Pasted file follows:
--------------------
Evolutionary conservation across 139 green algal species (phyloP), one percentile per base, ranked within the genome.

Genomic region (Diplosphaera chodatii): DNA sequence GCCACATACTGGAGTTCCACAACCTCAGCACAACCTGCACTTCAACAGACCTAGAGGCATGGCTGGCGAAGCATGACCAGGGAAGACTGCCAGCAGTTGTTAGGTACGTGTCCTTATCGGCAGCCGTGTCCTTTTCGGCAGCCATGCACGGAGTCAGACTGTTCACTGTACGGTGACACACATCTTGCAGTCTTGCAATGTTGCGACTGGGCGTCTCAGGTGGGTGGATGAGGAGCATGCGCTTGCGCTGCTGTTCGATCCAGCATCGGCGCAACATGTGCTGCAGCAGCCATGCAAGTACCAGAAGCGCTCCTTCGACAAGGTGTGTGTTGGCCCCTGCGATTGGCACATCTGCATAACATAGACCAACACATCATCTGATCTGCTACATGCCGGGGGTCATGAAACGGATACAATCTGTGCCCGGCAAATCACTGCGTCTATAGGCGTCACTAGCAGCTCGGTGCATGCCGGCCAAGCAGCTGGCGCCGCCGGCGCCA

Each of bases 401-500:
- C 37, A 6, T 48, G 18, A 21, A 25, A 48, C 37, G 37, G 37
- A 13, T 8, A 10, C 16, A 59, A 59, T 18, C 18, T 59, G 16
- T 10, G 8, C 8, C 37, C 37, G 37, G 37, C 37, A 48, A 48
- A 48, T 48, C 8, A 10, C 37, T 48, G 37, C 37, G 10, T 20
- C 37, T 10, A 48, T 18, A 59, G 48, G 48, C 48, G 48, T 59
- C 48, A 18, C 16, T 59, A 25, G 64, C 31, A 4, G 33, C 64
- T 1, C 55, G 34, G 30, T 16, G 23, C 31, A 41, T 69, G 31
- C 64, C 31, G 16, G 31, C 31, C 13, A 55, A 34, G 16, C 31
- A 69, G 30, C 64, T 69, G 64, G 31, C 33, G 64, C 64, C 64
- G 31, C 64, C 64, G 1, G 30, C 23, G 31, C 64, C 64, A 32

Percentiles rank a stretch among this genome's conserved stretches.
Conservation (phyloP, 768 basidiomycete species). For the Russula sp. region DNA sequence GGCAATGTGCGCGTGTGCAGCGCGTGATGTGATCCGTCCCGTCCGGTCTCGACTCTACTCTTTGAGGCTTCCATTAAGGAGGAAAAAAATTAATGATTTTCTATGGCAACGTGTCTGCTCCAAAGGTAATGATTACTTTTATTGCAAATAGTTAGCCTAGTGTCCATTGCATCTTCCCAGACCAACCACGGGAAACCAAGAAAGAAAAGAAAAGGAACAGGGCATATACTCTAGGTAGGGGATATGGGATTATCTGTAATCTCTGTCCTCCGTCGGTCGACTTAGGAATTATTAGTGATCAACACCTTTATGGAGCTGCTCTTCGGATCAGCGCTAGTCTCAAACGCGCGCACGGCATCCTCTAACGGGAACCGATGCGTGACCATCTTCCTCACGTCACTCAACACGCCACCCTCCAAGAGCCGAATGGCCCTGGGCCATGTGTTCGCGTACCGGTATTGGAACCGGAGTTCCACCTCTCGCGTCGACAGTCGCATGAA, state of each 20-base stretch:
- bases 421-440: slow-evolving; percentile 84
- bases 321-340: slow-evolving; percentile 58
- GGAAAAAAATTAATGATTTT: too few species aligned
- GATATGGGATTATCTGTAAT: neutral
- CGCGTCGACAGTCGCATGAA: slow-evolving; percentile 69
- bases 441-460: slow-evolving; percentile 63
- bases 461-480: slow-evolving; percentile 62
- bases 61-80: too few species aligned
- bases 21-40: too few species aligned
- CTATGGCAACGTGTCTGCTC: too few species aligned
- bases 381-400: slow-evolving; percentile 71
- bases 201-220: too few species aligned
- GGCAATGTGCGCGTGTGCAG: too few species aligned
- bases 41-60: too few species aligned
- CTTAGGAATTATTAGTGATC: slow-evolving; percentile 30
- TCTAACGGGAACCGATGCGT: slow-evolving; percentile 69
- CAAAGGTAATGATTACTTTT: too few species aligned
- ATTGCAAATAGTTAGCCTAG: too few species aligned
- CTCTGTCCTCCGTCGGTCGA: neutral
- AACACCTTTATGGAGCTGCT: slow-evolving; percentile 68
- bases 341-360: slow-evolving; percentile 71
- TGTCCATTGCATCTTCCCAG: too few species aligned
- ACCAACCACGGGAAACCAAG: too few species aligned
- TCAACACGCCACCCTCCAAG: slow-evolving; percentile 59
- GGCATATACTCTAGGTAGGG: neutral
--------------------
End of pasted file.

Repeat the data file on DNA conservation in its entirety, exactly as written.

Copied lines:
Evolutionary conservation across 139 green algal species (phyloP), one percentile per base, ranked within the genome.

Genomic region (Diplosphaera chodatii): DNA sequence GCCACATACTGGAGTTCCACAACCTCAGCACAACCTGCACTTCAACAGACCTAGAGGCATGGCTGGCGAAGCATGACCAGGGAAGACTGCCAGCAGTTGTTAGGTACGTGTCCTTATCGGCAGCCGTGTCCTTTTCGGCAGCCATGCACGGAGTCAGACTGTTCACTGTACGGTGACACACATCTTGCAGTCTTGCAATGTTGCGACTGGGCGTCTCAGGTGGGTGGATGAGGAGCATGCGCTTGCGCTGCTGTTCGATCCAGCATCGGCGCAACATGTGCTGCAGCAGCCATGCAAGTACCAGAAGCGCTCCTTCGACAAGGTGTGTGTTGGCCCCTGCGATTGGCACATCTGCATAACATAGACCAACACATCATCTGATCTGCTACATGCCGGGGGTCATGAAACGGATACAATCTGTGCCCGGCAAATCACTGCGTCTATAGGCGTCACTAGCAGCTCGGTGCATGCCGGCCAAGCAGCTGGCGCCGCCGGCGCCA

Each of bases 401-500:
- C 37, A 6, T 48, G 18, A 21, A 25, A 48, C 37, G 37, G 37
- A 13, T 8, A 10, C 16, A 59, A 59, T 18, C 18, T 59, G 16
- T 10, G 8, C 8, C 37, C 37, G 37, G 37, C 37, A 48, A 48
- A 48, T 48, C 8, A 10, C 37, T 48, G 37, C 37, G 10, T 20
- C 37, T 10, A 48, T 18, A 59, G 48, G 48, C 48, G 48, T 59
- C 48, A 18, C 16, T 59, A 25, G 64, C 31, A 4, G 33, C 64
- T 1, C 55, G 34, G 30, T 16, G 23, C 31, A 41, T 69, G 31
- C 64, C 31, G 16, G 31, C 31, C 13, A 55, A 34, G 16, C 31
- A 69, G 30, C 64, T 69, G 64, G 31, C 33, G 64, C 64, C 64
- G 31, C 64, C 64, G 1, G 30, C 23, G 31, C 64, C 64, A 32

Percentiles rank a stretch among this genome's conserved stretches.
Conservation (phyloP, 768 basidiomycete species). For the Russula sp. region DNA sequence GGCAATGTGCGCGTGTGCAGCGCGTGATGTGATCCGTCCCGTCCGGTCTCGACTCTACTCTTTGAGGCTTCCATTAAGGAGGAAAAAAATTAATGATTTTCTATGGCAACGTGTCTGCTCCAAAGGTAATGATTACTTTTATTGCAAATAGTTAGCCTAGTGTCCATTGCATCTTCCCAGACCAACCACGGGAAACCAAGAAAGAAAAGAAAAGGAACAGGGCATATACTCTAGGTAGGGGATATGGGATTATCTGTAATCTCTGTCCTCCGTCGGTCGACTTAGGAATTATTAGTGATCAACACCTTTATGGAGCTGCTCTTCGGATCAGCGCTAGTCTCAAACGCGCGCACGGCATCCTCTAACGGGAACCGATGCGTGACCATCTTCCTCACGTCACTCAACACGCCACCCTCCAAGAGCCGAATGGCCCTGGGCCATGTGTTCGCGTACCGGTATTGGAACCGGAGTTCCACCTCTCGCGTCGACAGTCGCATGAA, state of each 20-base stretch:
- bases 421-440: slow-evolving; percentile 84
- bases 321-340: slow-evolving; percentile 58
- GGAAAAAAATTAATGATTTT: too few species aligned
- GATATGGGATTATCTGTAAT: neutral
- CGCGTCGACAGTCGCATGAA: slow-evolving; percentile 69
- bases 441-460: slow-evolving; percentile 63
- bases 461-480: slow-evolving; percentile 62
- bases 61-80: too few species aligned
- bases 21-40: too few species aligned
- CTATGGCAACGTGTCTGCTC: too few species aligned
- bases 381-400: slow-evolving; percentile 71
- bases 201-220: too few species aligned
- GGCAATGTGCGCGTGTGCAG: too few species aligned
- bases 41-60: too few species aligned
- CTTAGGAATTATTAGTGATC: slow-evolving; percentile 30
- TCTAACGGGAACCGATGCGT: slow-evolving; percentile 69
- CAAAGGTAATGATTACTTTT: too few species aligned
- ATTGCAAATAGTTAGCCTAG: too few species aligned
- CTCTGTCCTCCGTCGGTCGA: neutral
- AACACCTTTATGGAGCTGCT: slow-evolving; percentile 68
- bases 341-360: slow-evolving; percentile 71
- TGTCCATTGCATCTTCCCAG: too few species aligned
- ACCAACCACGGGAAACCAAG: too few species aligned
- TCAACACGCCACCCTCCAAG: slow-evolving; percentile 59
- GGCATATACTCTAGGTAGGG: neutral